One of the crew I clubbed with, a pretty blonde from the same suburbs as me had her car break down deep in Southeast on the way to Tracks one night. What she was doing there is a mystery. I can only assume she either went or was taken there to buy drugs for the night ahead. I was at my table-waiting job when it happened and had met her and our other friends at Tracks. She was of course distraught that her car was trapped in the most dangerous part of the city. Because we were young and on drugs, the rest of our crew and I convinced her that the best idea was just to party on as normal. Then at the end of the night we’d all head into Southeast and retrieve her car. Ah, youth.
So, my first and only trip deep into Southeast DC was at 3AM on a Friday morning in the summer of 1995. I was twenty-one years old. And even high as a kite I was scared out of my mind. I think we took the Frederick Douglas Bridge across the river, but I could be wrong. Directly on the other side were the types of sights I expected to see; rundown buildings, dealers sitting on porches, and crackheads huddled against walls. As we delved deeper into the area, my drug addled mind thought we had stepped back in time. Electric light seemed to all but disappear. Cars became scarce and what few we saw were old and decaying. Houses betrayed years of disrepair.
The worst aspect of this trip was an eerie silence. Cities are noisy places, even in the dead of night. The aural landscape of an urban area is one filled with the hum of people living. Yet in Southeast that night, I was confronted with a tomblike quiet. What little ambient buzz there was seemed far away and otherworldly. Silence in a city speaks of death. Years later, after being one of the few people trying to get back into DC on September 11, 2001 (a different story for a different time), I was once again unsettled by the sound of a silent and deserted city and my mind flashed on that late night trip into Southeast.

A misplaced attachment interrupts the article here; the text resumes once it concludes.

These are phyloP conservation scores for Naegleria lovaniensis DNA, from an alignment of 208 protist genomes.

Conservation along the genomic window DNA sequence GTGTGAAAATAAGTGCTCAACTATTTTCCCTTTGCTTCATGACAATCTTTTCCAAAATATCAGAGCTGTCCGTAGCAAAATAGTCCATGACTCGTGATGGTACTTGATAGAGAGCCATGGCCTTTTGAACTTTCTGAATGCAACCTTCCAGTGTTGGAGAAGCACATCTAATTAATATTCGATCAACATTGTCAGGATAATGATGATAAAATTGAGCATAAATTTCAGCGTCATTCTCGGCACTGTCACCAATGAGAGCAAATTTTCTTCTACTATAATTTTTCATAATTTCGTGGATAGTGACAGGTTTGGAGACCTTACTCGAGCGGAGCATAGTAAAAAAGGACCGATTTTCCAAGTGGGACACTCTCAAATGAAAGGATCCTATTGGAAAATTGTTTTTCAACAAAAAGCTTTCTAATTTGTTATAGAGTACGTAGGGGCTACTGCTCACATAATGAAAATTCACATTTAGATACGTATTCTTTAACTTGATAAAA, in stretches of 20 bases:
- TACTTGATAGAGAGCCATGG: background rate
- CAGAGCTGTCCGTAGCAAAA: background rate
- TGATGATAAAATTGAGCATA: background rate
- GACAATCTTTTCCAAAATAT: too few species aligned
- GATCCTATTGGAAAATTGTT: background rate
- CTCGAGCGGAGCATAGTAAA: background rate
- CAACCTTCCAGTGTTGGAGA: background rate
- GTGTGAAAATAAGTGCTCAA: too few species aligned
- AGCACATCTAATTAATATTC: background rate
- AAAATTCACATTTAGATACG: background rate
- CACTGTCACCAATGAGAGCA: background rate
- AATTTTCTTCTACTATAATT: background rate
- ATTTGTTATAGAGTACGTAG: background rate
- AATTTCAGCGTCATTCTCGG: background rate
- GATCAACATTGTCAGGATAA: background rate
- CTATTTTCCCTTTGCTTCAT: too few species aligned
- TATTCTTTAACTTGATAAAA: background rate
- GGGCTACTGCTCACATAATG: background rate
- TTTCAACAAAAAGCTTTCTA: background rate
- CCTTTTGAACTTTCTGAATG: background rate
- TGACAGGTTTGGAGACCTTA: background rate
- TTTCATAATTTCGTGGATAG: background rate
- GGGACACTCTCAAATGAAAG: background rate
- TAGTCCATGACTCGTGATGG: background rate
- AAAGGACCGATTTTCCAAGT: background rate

Suddenly, a scream pierced the air. Whether it was a man or woman screaming, I couldn’t tell. I just knew it was loud and fairly close by. There were no words. What was most terrible is that the scream wasn’t one of pain. Nor did it hint that the screamer was being attacked or struck with anguish. It was the scream of someone doing so because they simply didn’t know what else to do. Later, I would read that in addition to having low income housing, Southeast was also home to federal “Section 8” housing for the mentally ill.
We eventually reached our friend’s car, got it started, and left. I haven’t been that deep in Southeast since, nor do I have the desire to revisit it. From what I’ve heard, not much has changed.
Today, Tracks is gone as is its successor, Nation. Condos are there now, and the Navy Yard neighborhood has been revitalized (gentrified) by the multi-million dollar stadium nearby where the Washington Nationals play.
In the late 90s, I lived a mile across the DC/Maryland line in Silver Spring where I waited tables at the now defunct Flanagans Irish Pub in Bethesda, Maryland. (They turned that building into condos too.) It was there that I became reunited with Nacho with whom I had attended college with but never really knew well. That story’s been been told before, I think. Look it up. The Flanagans bartenders were young, first generation American Irishmen. They liked to play as hard as they worked and were way into cocaine, never my drug of choice due to my being pretty naturally “up” without any narcotic help. Still, I liked hanging out with them.
They would often buy their blow from a guy down off 14th St and U in Northwest DC. I went with them sometimes. Like H Street Northeast, the U street corridor was decimated during the ’68 riots. During my Flanagans years, the gentrification sweeping through the city had begun to get a firm grip on the area. Condos had started to go up, and music and art venues like The Source Theatre, The Black Cat, and Republic Gardens were bringing money and affluence into the area. It was still pretty sketchy in those days though, the kind of place you’d expect to be able to buy drugs.
Last fall, I was near U Street for the first time in years. The renovation of the Studio Theater further down 14th brought business, prosperity, and white people to a street that used to be lined with run down, boarded up buildings. Some still scorched from the black revolution of ’68. Now there are fusion Thai restaurants, high end dance clubs, and expensive clothiers. The Black Cat, once the only bright spot on the street, looks rundown and seedy by comparison. I exclaimed to my friends, “I used to buy drugs here.” They laughed even though it wasn’t meant to be funny.